Knowledge Networks On the Web)
Resources For Development
rural communities have focused development efforts on local resources
- land, labor, or capital. In the 21st Century, the
successful mix of resources will include the ability of rural people
to use knowledge and technology to create competitive advantage.
Rural people will exchange information about local, nearby, regional,
national and global markets. Communities that generate and control
the distribution of knowledge will have an economic advantage over
those who do not. Therefore, the organization of a knowledge network
will become one of the key elements of building knowledge as a resource.
help people define and understand the organization of knowledge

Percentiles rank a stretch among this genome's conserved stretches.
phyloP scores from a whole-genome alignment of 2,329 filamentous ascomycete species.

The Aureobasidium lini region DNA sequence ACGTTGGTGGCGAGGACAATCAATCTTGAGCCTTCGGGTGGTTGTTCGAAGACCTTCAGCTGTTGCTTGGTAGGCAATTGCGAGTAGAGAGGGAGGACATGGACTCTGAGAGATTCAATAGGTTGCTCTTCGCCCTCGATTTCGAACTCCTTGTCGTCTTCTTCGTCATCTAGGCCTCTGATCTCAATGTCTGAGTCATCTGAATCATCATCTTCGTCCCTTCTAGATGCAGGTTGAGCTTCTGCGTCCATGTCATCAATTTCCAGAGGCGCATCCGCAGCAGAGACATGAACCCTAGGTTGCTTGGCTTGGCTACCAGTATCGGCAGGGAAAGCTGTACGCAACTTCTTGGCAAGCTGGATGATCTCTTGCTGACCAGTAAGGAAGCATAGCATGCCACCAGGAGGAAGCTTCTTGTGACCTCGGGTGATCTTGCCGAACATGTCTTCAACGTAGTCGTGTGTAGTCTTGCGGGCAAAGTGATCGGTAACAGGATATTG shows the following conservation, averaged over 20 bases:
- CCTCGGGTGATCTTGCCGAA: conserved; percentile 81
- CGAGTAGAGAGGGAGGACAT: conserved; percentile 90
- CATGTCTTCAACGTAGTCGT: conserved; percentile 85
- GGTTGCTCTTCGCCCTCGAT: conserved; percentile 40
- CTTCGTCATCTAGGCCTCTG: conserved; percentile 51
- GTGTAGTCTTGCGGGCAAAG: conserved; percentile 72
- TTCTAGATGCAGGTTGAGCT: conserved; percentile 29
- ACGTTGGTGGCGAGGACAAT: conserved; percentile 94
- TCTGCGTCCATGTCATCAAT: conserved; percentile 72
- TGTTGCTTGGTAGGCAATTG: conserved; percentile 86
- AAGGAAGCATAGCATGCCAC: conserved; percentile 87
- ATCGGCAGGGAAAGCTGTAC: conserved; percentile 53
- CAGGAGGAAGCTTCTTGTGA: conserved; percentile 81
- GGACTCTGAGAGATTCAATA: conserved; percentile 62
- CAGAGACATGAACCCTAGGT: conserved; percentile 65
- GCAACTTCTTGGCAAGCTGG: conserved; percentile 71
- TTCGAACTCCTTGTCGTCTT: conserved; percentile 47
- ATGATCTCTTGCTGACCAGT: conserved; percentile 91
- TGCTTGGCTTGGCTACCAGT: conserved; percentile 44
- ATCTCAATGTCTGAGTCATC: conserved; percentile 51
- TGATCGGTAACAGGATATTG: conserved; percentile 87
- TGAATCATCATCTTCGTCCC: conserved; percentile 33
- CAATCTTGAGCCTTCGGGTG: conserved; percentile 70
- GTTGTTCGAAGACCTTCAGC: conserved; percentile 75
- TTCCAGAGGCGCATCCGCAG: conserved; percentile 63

networks, "Communityware", a new generation of interactive,
Internet-based tools are being developed. Communityware helps members
of a community visualize potential collaboration partners. It can
be used to answer questions about a community’s knowledge network,
such as, "Who knows what?" and equally important "Who
knows who knows what?" within the community.
the Knowledge Network
IKNOW (Inquiring Knowledge Networks On The Web) Rural Development
online communityware tool documents the knowledge network of rural
development practitioners in Illinois. This online questionnaire,
when completed by a member of the network captures four types of
data: (1) a communication network of community members — who knows
who in a community; (2) a knowledge network based on community members
providing an inventory of their skills and expertise— who knows
what in a community; (3) a knowledge network of members based on